Charletta Tibbs, representing the Jane Addams Seniors for Action, told the crowd about her first time interviewing Peters and how impressed she was with him.
“I was truly impressed with how he addressed us with a sincere and caring heart for not only senior citizens but for all people in need of great assistance dealing with serious issues,” said Tibbs. “For someone who had to struggle through life with a disability, he overcame the challenge by focusing and staying on course towards his accomplishments.
“Getting 13 bills passed in one year is a huge victory, this shows us that Sen. Robert Peters is a fighter that doesn't give up. He agrees with all of our issues, especially on the rent control ban. I believe that Sen. Robert Peters will represent and continue to strive at his highest level of achieving our needs. I believe he has the political experience and energy that will lead us to our final goal.”
Kennedy Bartley, Legislator Coordinator at United Working Families (UWF), — a political organization that has gotten 16 members elected to Chicago’s City Council, the Cook County Board of Commissioners and the Illinois General Assembly since 2018 — highlighted Peters record as a reason for why UWF endorsed him.
“We recognize Robert as being a bold leader for criminal justice reform and child welfare with his DCFS and Foster care programs. We're here to support Robert in all the ways we can to ensure that he continues to be effective, efficient and equitable in office. So, we are here to tell the 13th District and all of Chicago that Robert has been a voice for working-class families and we're guaranteeing that he'll continue to be one."
At the end of the program, Ald. Jeanette Taylor (20th) spoke about why she endorses Peters. She started her speech about the time they met at Bridgeport Coffee, 5030 S. Cornell Ave., a year ago when she was running for her current seat in the city council.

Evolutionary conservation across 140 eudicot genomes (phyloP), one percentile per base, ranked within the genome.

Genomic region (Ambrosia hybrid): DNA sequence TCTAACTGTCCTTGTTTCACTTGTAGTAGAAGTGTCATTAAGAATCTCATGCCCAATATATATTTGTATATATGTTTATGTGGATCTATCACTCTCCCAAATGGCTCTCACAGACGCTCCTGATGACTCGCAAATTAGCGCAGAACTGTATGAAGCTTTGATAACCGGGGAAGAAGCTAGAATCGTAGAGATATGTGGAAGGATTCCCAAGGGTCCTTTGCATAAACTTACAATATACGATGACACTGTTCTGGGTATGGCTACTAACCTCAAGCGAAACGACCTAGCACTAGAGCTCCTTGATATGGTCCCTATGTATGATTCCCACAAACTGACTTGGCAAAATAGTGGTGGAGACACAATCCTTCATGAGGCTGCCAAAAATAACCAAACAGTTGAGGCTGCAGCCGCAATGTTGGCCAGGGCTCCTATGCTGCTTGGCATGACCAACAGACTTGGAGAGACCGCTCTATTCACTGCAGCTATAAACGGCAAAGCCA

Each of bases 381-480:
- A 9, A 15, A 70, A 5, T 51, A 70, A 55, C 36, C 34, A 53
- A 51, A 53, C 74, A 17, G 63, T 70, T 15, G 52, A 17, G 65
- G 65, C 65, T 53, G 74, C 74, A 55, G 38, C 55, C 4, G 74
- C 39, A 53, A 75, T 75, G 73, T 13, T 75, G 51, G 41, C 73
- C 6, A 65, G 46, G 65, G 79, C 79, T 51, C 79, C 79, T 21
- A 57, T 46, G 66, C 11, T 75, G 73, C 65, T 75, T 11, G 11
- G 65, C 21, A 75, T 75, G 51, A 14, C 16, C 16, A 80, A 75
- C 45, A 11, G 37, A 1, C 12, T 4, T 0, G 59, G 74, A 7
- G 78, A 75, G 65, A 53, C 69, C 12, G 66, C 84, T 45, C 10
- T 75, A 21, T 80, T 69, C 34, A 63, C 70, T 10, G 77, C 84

“I met Robert last year at one of his favorite coffee places, Bridgeport Coffee, and he basically asked me, 'What is your plan?' and we talked and he said, 'You got my endorsement.' and I was like, 'You ain't really grilled me. You didn't really ask me questions.' and he was like 'You just have a heart for the people and that's all I really want to see,’” said Taylor.
During her speech, she acknowledged that Peters was appointed to his seat which might make some voters disinterested in him and view him as a part of the greater Chicago political machine. However, she said, “Appointed or elected, has he not (gone) down to the state and advocated for the rights of working-class people? He has. Robert has always been in this to do what's right and he works with the community."
"Sometimes when we are in these spaces, we ain't gotta do it. We make good money. We got good jobs. We come from a good place. Robert can say, 'To hell with it. I ain't gotta do. I can get down here and be like everybody else; collect my check and go not to vote or say I abstain.' Robert doesn't do that, he stands out on issues that are very hard and that are very near and dear to our community. Robert deserves to be in this seat,” said Taylor.